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I'll Remember: Doing Work and Appreciating the Journey

Humareso Blog Posts-2-Ill Remember_ Doing Work and Appreciating the Jou-1Working for the objective might mean you miss the joy along the way. That’s it. That’s the message to take with you today. 

Over the last couple of weeks to the last few months, the number of human resources professionals, talent acquisition leaders, DEI specialists and training coordinators laid off from their organizations has spiked. I’ve spoken to many of them. These are hard conversations as the uncertainty of what’s next is constricting. For some, it was like a vice around their necks as they tried to keep a stiff upper lip while video chatting with me. (PSA – I don’t need you to keep a stiff upper lip. I’m the guy whose lips will quiver and eyes will leak right along with you. You're safe with me). It is fearful and the current economy is tenuous at best, especially in our field.  

And from these conversations, some themes have emerged. The short-sightedness of some companies in their reductions in force is staggering. We are still trending at a 38% turnover rate overall within the first year of employment. To continue to look at the broader human resources function as a throwaway because it’s “hard to find the ROI” is errant, and someone needs to connect the dots more clearly at that organization. We are not going to make that trend better by removing the inclusive-focused, employee-experience professionals from the building. 

Concurrently, what has, also, been expressed are those regrettable relational truths:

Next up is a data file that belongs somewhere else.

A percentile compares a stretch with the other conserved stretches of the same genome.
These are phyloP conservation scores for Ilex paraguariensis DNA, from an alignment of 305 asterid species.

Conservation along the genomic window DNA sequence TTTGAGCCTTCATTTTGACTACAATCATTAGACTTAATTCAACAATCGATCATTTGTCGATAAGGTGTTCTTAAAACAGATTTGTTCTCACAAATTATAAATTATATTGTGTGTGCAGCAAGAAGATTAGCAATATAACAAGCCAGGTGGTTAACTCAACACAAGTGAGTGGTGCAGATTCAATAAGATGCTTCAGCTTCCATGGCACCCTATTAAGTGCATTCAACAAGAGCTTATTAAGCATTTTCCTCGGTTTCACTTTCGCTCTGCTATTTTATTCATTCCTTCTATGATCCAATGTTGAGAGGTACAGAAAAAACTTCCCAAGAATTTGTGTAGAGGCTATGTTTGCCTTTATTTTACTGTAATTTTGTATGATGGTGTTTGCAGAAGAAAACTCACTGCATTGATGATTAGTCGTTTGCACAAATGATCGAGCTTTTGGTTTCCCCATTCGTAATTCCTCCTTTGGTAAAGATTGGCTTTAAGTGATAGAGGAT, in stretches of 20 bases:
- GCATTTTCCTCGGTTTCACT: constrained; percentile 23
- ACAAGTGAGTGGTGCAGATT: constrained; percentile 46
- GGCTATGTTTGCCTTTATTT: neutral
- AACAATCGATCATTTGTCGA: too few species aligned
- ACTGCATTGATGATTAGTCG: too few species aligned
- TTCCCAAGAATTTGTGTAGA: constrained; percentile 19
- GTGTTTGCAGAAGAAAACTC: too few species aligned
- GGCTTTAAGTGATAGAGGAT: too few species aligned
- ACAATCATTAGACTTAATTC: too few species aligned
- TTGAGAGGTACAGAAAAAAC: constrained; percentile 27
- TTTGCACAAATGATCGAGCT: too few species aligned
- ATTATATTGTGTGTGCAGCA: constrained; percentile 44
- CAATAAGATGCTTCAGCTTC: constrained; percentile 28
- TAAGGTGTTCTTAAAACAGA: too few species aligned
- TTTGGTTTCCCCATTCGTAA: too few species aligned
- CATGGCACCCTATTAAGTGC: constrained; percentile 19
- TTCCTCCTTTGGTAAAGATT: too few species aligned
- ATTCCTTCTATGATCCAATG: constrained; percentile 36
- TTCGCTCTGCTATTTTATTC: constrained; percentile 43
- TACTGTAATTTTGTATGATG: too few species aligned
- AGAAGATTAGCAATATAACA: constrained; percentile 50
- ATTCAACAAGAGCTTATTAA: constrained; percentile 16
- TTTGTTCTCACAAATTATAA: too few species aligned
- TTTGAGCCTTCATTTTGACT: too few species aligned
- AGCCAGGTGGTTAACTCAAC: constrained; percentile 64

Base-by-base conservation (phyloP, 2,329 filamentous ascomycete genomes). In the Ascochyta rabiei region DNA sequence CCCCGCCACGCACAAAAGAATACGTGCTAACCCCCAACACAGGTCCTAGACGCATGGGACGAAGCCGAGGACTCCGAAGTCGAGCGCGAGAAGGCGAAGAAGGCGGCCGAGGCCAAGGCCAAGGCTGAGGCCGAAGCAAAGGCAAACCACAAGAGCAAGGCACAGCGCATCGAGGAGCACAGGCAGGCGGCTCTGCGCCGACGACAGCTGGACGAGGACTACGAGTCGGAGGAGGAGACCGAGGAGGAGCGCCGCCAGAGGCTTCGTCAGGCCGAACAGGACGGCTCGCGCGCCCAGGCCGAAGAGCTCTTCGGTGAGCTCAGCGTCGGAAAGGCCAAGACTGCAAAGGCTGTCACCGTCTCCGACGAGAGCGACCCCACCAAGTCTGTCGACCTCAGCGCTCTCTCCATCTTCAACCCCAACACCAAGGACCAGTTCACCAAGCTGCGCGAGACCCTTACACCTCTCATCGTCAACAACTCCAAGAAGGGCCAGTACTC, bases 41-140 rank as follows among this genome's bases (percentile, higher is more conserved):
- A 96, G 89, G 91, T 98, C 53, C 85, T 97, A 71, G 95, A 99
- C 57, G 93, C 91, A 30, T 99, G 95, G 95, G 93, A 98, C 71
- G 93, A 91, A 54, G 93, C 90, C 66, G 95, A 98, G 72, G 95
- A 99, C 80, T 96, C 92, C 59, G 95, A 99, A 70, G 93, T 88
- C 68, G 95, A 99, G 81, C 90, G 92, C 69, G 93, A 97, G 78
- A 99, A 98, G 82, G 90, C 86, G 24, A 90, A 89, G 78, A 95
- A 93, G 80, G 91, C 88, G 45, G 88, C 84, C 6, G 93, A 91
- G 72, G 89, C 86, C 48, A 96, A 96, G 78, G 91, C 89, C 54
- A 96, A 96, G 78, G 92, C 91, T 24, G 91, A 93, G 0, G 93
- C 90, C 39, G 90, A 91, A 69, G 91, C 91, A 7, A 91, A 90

“If I had only appreciated more what I had when I had it.” 

“We were working so hard to get to a goal that I didn’t enjoy the journey.” 

“I missed the value of people as I spent more time in data on dashboards than in conversations with people.” 

The joy along the way. Like some other disciplines, the human resources profession can get wrapped up in results. The goals we set, or that get set for us, are drivers and in point of fact, they should be. It is ridiculous to think that our job is only to stop by employee breakrooms with cake and balloons as if we’re hosting the evening’s entertainment on the Acapulco Lounge on the Love Boat. Connecting with others matters, but it is not realistic to do so with only social chatter. Take hold of those objectives and chart out a thoughtful, deliberate and measurable path forward.  

And yet, the path forward is littered with opportunities for connection and relationship. Some of you…wait for it…work for companies that are pretty great. You like the majority of people there. You appreciate the constructs in places. You think the leadership of the organization, while continuing to develop, are open to collaboration and invite you to partake often. But it may have become so EOS or some other pathway driven that you’ve missed the joy along the way. 

This time of transition may drive home a better appreciation of what you had. Don’t be mad about it, but rather, reflect upon it. How great that you were there! You have made an impact and those ripples in the lives of others may go on for years, even without you knowing. Could you have paid better attention to it? Yes. Will it impact your perspective in your next role? Yes. It’s a learning opportunity, as cliché as you may find that.  

So, today, whether you are in transition or you are firmly planted at your current organization, stop and reflect upon the journey – the lives you’ve touched, the successes you’ve seen, the failures that galvanized a group of contributors and the opportunities you’ve opened and encouraged for others. The review will likely be more robust than you thought it would be. Enjoy it. All of it. The joy along the way is a gift for you, for those around you and for the company as a whole. Celebrate it while you’re there. Don’t wait to just look back on it when you miss it. Jump into the joy right now. 


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